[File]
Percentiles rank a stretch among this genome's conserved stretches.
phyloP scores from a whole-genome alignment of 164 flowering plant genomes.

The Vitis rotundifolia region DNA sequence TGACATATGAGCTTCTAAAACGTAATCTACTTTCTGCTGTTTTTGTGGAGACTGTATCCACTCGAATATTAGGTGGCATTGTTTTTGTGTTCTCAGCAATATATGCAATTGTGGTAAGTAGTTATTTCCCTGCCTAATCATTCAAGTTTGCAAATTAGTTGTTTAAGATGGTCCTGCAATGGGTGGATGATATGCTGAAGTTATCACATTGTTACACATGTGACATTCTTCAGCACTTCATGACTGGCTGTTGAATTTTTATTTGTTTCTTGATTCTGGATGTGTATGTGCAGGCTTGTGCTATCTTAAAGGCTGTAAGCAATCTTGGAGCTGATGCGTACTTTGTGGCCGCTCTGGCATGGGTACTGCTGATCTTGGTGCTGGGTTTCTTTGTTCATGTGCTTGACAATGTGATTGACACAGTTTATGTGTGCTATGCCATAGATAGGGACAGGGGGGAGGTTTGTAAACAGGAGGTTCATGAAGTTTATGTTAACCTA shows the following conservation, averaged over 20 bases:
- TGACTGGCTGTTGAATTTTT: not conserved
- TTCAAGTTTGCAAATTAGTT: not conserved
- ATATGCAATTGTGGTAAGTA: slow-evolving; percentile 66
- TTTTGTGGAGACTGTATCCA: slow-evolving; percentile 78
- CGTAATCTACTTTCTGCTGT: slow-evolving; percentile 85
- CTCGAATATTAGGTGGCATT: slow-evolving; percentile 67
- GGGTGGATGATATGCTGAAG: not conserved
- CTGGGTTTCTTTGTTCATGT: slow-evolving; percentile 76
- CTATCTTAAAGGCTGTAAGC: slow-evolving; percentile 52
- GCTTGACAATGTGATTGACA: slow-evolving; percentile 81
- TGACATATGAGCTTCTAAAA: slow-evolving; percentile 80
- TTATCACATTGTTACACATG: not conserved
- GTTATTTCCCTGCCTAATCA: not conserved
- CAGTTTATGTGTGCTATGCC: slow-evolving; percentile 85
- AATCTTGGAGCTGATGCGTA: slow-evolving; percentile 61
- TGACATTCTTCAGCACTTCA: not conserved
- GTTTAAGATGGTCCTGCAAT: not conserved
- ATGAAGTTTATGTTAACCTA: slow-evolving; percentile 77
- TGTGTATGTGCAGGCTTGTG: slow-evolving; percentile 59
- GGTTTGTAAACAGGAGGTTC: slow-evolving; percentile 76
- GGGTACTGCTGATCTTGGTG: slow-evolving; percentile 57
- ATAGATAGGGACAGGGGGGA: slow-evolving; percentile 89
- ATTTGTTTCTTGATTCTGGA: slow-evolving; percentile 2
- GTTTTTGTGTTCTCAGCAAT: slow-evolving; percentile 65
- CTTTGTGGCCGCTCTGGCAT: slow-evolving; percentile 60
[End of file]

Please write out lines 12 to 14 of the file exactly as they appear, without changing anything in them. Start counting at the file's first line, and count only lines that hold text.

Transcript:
- CTATCTTAAAGGCTGTAAGC: slow-evolving; percentile 52
- GCTTGACAATGTGATTGACA: slow-evolving; percentile 81
- TGACATATGAGCTTCTAAAA: slow-evolving; percentile 80